Rules for the appointment of arbitrators

In an attempt to promote the efficiency of arbitration, the ICC has revised its Rules of Arbitration to allow for remote conduct of hearings. The new provisions also allow for the use of electronic submissions and virtual conferences. These changes are expected to facilitate the conduct of more complex cases and increase speed and cost-efficiency. However, they should be exercised with caution to avoid infringements of party autonomy, which is a key element and advantage of arbitration.

The 2021 Rules have also expanded the tribunal’s authority to consolidate and join proceedings. These changes may create concerns regarding the protection of the parties’ right to appoint their own arbitrators, which is one of the core principles of international arbitration. The consolidation and joining of arbitrations could also result in inequitable results and unfairness to parties, especially when there are multiple claimants or respondents.

Another significant change to the ICC’s rules is the addition of a new section on disclosure. It requires that parties disclose the existence and identity of non-party funding arrangements and their economic interest in the outcome of the arbitration. This change moves the requirement from ICC guidance into the Rules itself, and places the onus on parties to comply with this requirement throughout the life of an arbitration.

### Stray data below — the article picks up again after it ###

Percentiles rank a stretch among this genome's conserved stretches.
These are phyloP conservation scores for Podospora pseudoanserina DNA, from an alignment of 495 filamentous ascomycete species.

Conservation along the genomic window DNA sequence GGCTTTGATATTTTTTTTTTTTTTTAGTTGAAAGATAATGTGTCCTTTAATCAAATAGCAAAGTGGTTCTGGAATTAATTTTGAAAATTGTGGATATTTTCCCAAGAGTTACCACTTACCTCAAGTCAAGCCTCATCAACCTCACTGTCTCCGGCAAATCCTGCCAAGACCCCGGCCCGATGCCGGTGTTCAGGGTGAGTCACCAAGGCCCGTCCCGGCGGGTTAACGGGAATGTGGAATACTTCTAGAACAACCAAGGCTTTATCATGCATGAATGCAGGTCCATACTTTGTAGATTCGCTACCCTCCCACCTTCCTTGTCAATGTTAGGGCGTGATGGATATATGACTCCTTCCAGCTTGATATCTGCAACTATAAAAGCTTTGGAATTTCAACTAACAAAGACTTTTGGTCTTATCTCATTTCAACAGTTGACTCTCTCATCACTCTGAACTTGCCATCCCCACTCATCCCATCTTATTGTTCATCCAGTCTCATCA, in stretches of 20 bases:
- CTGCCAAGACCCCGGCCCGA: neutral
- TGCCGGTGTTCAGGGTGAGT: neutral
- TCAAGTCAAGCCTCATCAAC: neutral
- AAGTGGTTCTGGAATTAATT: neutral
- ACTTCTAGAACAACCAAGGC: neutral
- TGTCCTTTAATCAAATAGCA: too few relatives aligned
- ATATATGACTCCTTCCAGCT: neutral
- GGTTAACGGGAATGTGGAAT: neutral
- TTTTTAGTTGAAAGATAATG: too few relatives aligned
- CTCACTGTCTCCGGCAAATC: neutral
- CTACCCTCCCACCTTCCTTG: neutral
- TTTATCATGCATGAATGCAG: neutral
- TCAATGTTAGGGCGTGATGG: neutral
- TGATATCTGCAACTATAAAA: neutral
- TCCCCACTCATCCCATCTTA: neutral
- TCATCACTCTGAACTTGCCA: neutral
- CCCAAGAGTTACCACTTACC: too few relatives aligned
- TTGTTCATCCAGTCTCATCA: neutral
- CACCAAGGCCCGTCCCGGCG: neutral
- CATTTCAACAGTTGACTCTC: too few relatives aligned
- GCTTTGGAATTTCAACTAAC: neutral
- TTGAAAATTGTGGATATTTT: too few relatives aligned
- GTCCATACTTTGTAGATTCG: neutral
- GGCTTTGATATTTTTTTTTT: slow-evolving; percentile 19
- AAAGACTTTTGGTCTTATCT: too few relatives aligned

Lastly, the rules have changed to provide for the appointment of an emergency arbitrator. This provision will allow for the faster settlement of disputes, particularly when there are time constraints or other urgent issues that require prompt action. The amendment also includes the option to select an expert or neutral as an emergency arbitrator and allows for the appointment of a co-arbitrator in urgent circumstances.

While these revisions are not as wide-ranging as those introduced in the 2012 and 2017 rules, they are nevertheless a reflection of the evolving environment for arbitration. In particular, the rules on virtual hearings and the use of electronic submissions reflect the growing use of technology in arbitration. However, these amendments should be used with caution to ensure that they do not undermine the integrity of the ICC’s renowned arbitration procedures and its reputation for impartiality. Additionally, the changes to the rules on consolidation and joinder should be implemented carefully in order to maintain a balance between efficiency and procedural fairness. The ICC’s ability to address these issues is vital in the face of growing competition from other arbitral institutions. It is therefore important that the ICC continues to remain at the forefront of global arbitration practice. The 2021 Rules are a positive step in this regard, but further reforms will be necessary. This will include continued efforts to promote transparency, which is the hallmark of a fair and effective arbitration system. This will require the support of governments, stakeholders and the business community.

Rules for the appointment of the ICC as appointing authority